However, food policy actors in both cities have begun to reconnect the issues of food security with micro-scalar issues of the body by integrating a health perspective. In addition to the support which the School Holiday Hunger Programme has had from Cardiff City Council, this suggests that policy-makers have recognised not only the existence of hunger and diet-related ill health in the city but the need to re- assume responsibility in tackling these issues.

However, in the absence of strong city-level governance to tackle the metabolisms of dietary-related ill physical and mental health in Cork City, CFPC have begun to lead the way on this.

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They have done this through the promotion of community-centred urban food growing initiatives to provide greater access to healthy food, and greater literacy around food growing, preparation and consumption. A central tenet of their approach is the necessity of reconnecting physically and bodily with the food system, to alter urban metabolisms and to best effect a physical, body change; that is, being in a state of food and nutrition security.

This paper focuses on the city-scale due to increasing urbanisation trends worldwide and the transformative role which cities can play for rebuilding the food system. To support these efforts, many cities have begun to develop integrated food policies which aim to deliver food and nutrition security. The two case study cities - Cardiff and Cork - are comprised of diverse and historically constructed configurations of nature and society, providing different opportunities to implement successful urban food policies. Cardiff presents a case where the local public sector, and particularly public health, takes the lead in changing the current food insecurity metabolism of the city, in the absence of a strong civil society movement and an engaged private sector.

By contrast, Cork is exploring urban food growing as a mechanism to address multiple sustainability and health challenges in a context where a strong national export-oriented agri-food industry dominates food debates. By mobilising a political ecology approach, this paper showcases how these distinct policy trajectories impinge upon particular socio-ecological configurations. Specifically, we discuss how these configurations are expressed through bodily forms from obesity to destitution , material landscapes of local, unhealthy and distant food , and contrasting discourses and powers which shape policy trajectories as well as food insecurity outcomes.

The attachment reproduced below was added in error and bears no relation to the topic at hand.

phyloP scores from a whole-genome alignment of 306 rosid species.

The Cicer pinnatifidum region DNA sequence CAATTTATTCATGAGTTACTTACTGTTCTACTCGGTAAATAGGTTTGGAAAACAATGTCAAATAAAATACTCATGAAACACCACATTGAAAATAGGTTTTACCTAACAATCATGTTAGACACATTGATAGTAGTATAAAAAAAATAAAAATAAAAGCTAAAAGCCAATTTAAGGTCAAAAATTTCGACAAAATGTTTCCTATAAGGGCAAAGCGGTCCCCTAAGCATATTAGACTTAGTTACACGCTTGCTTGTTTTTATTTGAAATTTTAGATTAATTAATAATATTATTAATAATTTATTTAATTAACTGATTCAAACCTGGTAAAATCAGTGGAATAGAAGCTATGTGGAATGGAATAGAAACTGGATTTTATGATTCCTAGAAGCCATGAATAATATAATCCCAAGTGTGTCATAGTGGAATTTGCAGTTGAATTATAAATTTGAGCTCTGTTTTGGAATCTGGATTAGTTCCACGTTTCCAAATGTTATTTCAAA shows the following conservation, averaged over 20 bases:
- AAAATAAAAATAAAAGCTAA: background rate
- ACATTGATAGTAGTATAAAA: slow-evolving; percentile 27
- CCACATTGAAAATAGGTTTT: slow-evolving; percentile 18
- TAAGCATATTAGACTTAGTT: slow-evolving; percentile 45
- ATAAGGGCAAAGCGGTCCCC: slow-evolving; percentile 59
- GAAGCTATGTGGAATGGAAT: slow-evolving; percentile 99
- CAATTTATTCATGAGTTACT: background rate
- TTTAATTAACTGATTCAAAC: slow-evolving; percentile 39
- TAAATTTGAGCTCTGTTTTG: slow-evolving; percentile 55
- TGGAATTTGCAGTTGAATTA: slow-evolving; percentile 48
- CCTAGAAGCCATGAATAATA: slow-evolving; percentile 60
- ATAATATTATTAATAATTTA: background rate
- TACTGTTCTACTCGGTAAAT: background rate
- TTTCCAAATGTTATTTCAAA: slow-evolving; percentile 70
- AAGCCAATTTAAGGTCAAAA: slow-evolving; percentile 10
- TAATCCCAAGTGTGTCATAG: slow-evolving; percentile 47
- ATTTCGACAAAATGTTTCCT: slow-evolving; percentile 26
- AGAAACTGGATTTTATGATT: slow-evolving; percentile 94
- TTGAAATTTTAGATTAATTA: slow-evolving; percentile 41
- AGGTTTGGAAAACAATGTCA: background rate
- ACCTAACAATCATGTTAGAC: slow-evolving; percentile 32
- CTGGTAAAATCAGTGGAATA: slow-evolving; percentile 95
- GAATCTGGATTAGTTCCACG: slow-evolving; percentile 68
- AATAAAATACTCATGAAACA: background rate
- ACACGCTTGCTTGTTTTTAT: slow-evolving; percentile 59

The findings presented in this paper highlight the importance of tracing the dis connections across metabolisms reproducing food in security, such as the creation of precarious employment, the lack of skills or the experience of diet-related diseases. These dis connections shed new light and provide new evidence to advocate for holistic approaches to develop effective food policies.

Furthermore, they call for a place-based and historical awareness of how places develop unique transitions towards food in security and un sustainability outcomes. This shift implies a deeper engagement and responsibility for the relationships that create certain food metabolisms rather than conceptualising bodies, infrastructure and other elements at play as objects that need to be externally acted upon.

By mobilising the notion of metabolism, urban political ecology also offers a much more fluid understanding of scale and provides tools for integrating cross-scalar processes and actors in understanding the production of food insecurity in the city. The analysis presented here starts to map cross-scalar dis connections and their impact on urban food policy configurations. In the context of increasing urbanization as well as socio-economic and spatial inequalities, both food studies and urban political ecology would benefit from exploring further current cross-scalar food metabolisms, their simultaneous effects on multiple geographies and the powers that can be deployed to re shape them.